How was everyone’s January? What are your plans for February?

Cloud Atlas by David Mitchell

Cloud Atlas by David Mitchell

This was a clever and well written book. It was ambitious and unique.

It took me awhile to read this book. It was on my Kindle so I often forgot I had it and it didn’t give me incentive to read it in time like my library books. The other reason I would forget about this book is the different narratives from this book. It is very well written and I liked it more than other books that had this kind of style such as Jennifer Egan’s A Visit from the Goon Squad. It does mean that once you get comfortable with one chapter’s story, it changes and you have to start all over again.

It took to reading the sixth and final narrative in the middle of the book that I realized what Mitchell was doing. At that point, I had to finish the book. It became gripping and I really liked the every changing structure and tone.

The best thing about reading on the Kindle besides the convenience of having dozens to hundreds of ebooks in a small vessel is the built in dictionary. I don’t have to pause and look up the word on separate dictionary. I am not really a wordsmith, but I do love words and language so it is always fun to read an author who clearly can employ a number of unusual words.

The diction and vocabulary was quite neat in the earlier stories since Mitchell used a number of archaic words. I really enjoyed that bit and enjoyed Mitchell’s ability to shift his structure and style with each story. He had suspense, character development, great writing style, and most of all, consistent themes which weren’t too cloying.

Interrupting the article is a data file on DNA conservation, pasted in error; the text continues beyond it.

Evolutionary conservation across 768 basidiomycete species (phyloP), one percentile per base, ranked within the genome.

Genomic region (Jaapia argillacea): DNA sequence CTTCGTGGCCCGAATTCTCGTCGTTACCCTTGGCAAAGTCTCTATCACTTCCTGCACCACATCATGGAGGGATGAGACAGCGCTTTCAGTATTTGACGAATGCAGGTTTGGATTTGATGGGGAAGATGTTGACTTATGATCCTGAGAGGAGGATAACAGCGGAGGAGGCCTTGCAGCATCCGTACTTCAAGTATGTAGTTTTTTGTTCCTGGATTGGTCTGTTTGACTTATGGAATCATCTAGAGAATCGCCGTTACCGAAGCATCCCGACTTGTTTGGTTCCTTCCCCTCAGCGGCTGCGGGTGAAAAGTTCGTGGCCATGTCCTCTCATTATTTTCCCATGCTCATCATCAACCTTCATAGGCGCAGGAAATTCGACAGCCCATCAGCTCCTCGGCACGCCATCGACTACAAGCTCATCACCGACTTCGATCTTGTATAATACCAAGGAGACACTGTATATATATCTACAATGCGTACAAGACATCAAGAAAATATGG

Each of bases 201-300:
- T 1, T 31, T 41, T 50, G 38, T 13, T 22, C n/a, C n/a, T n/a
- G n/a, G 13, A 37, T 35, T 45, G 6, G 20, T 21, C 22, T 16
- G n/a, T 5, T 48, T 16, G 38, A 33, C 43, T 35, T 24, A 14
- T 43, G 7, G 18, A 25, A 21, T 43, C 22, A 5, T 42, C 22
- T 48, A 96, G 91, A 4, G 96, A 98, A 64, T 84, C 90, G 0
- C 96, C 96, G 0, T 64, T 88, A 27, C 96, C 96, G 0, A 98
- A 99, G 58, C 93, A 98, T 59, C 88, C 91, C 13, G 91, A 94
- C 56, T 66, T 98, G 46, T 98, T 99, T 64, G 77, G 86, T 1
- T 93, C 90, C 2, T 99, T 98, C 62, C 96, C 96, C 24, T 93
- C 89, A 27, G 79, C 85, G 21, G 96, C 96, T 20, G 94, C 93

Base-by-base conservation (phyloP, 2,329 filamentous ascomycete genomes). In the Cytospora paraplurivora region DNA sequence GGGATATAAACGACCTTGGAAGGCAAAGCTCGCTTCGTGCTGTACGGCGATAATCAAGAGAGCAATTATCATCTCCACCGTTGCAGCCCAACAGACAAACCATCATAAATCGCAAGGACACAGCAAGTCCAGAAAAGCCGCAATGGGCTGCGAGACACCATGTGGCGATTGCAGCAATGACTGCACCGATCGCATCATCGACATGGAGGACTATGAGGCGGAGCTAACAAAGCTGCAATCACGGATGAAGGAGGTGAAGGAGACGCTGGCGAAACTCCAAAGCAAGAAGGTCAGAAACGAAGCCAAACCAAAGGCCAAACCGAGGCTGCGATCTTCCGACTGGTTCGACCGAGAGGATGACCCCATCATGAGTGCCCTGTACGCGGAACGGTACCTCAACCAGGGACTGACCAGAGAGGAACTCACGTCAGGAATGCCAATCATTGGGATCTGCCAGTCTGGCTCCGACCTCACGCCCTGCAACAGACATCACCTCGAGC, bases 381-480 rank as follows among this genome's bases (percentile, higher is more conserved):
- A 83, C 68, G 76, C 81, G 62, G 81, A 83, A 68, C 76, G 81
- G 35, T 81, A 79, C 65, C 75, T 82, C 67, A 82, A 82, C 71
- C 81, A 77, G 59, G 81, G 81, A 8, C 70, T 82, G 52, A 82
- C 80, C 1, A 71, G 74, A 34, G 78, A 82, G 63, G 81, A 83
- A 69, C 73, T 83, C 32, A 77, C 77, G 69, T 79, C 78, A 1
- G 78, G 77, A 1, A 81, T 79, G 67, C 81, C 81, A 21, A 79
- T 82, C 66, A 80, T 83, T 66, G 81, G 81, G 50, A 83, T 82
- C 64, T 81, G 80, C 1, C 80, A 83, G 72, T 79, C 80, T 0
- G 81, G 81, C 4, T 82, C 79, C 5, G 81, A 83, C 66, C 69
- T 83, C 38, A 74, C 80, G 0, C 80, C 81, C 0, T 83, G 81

“What precipitates outcomes? Vicious acts & virtuous acts. What precipitates acts? Belief.”

All of the stories deal with the idea of how human nature does not change and that it never really will. The idea that greed, oppression and controlling civilization will always be present is quite true and very sad. There are moments of hope of course and a lot of the stories have good endings, but I am wary to reread this again. There was something melancholic about all the stories since death and oppression were in all of them. It was not the most depressing read, but it is not one that makes you feel good. It is a good reminder of the darkness of human nature in a well written novel form.

I recommend this book for those who are interested in speculative fiction and unique structure & styles. This book is literary and also thought provoking.

Incidentally, Mitchelle was apparently influenced by Italo Calvino’s If On A Winter’s Night A Traveller which is a book I just took out from the library last week. It is one of those books I requested while browsing GoodReads so now I actually have even more incentive to read that as well.

Read on the Kindle October 31, 2012 to January 27, 2013.

The Movie

Cloud Atlas